When colleagues Larry Malinconico and David Sunderlin of the department of geology and environmental geosciences would get together and discuss their field work with students, they noticed a lot of parallels.
“We always ended up going to the same locations, but talking about them from our different disciplines,” Sunderlin says.
They realized that geology majors would be better served if the material from their upper-level classes was integrated into a two-semester sequence in which sedimentology and structure were covered in tandem. The result is a new team-taught course, Basin and Structural Analysis: Integrated Teaching in a Tectonic Framework. The first section of the course was taught during the spring semester, and students are continuing the sequence this fall.
In talking to geology faculty at other colleges and universities, Malinconico and Sunderlin have learned that there is lot of interest in this uncommon concept, suggesting that their new Geology 317 course could be a model for other geology departments around the country.
The class places an emphasis on field work, with the highlight being a four-day mapping project around the northern portion of the Sheep Mountains near Greybull, Wyo., over fall break. The trip provides students with the opportunity to synthesize a complete geologic story for the mapping area and place it into a regional tectonic framework using the tools they have acquired over the year, Malinconico says. The trip is funded by Lafayette, so expenses for the students are minimal.
“The area presents an interesting and challenging puzzle for students at this level,” Malinconico says.
Sunderlin and Malinconico conducted a trial run of the field project last fall. They believe that the Wyoming field work helps students understand how the concepts they study in class translate to real-world research.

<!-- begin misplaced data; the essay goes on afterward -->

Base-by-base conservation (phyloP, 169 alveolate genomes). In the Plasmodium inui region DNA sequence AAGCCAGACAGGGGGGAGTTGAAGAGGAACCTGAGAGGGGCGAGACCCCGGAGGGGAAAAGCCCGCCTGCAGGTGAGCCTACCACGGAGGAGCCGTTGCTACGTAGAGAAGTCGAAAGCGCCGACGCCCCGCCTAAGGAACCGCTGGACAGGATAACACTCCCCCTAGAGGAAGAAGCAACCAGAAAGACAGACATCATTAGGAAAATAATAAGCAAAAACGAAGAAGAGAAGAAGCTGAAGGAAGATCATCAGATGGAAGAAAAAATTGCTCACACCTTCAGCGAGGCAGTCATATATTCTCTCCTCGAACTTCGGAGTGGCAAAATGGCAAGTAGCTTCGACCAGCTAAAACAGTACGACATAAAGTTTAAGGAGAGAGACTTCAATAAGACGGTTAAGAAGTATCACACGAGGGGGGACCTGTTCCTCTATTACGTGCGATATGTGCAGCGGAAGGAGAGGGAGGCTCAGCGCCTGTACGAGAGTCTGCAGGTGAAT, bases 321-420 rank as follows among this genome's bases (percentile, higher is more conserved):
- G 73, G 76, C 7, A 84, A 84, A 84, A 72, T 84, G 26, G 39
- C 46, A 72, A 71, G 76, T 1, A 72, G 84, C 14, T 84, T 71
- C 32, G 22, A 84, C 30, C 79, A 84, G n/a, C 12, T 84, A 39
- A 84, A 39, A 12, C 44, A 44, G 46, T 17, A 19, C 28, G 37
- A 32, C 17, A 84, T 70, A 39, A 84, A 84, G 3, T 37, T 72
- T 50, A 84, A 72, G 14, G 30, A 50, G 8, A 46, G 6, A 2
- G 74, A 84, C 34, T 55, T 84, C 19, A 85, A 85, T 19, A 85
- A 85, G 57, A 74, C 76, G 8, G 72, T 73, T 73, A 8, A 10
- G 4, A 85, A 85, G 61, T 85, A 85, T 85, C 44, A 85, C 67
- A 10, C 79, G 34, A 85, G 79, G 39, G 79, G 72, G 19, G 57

“I think one thing students start to appreciate after being in the field in Wyoming is the nuances of the data,” Sunderlin says.
For example, students begin to realize that real field data has missing pieces, unlike in textbooks where all the data is neatly laid out. That realization forces them to develop and test their own hypotheses.
Another benefit of the Greybull trip is the ability to study rock formations that aren’t obstructed by vegetation, as they often are in Pennsylvania. Once students have seen the bare rock in Wyoming, they are better equipped to visualize similar structures closer to home, even when greenery gets in the way.
Upon returning from the Greybull trip, Jennifer Bell ’11 (Purcellville, Va.) remarked to Malinconico, “Now I feel like a geologist.”
Sean Murphy ’11 (Stoughton, Mass.) another geology major, went on both trips, the second time as a teachers’ assistant.
“There’s something about hiking several miles and studying geology in 20 degree weather in the middle of nowhere that really turns a group of students and professors into a group of friends,” he says.
Murphy appreciates the perspective that the instructors have brought to the class and the field work.
“Dr. Malinconico has taught me how to think of geology in four dimensions,” he explains. “Understanding structural geology involves thinking about how rocks and sediments change physically (in three dimensions) over the course of millions of years (time),” Murphy says.
Geology major Bryan McAtee ’11 (Round Hill, Va.) was part of the group that traveled to Greybull last fall. He later returned to do research for his senior thesis.
“This class is the epitome of experiential learning,” he says. “It is hard to imagine how any other class could help me learn more about what it means to be a geologist.
“The two-semester format makes perfect sense because the processes covered in sedimentology/stratigraphy and tectonics are together responsible for a large portion of the geology we see today. Also, while the subject material for both classes is interesting and engaging, the collaboration between the professors makes it easier to see the bigger picture.”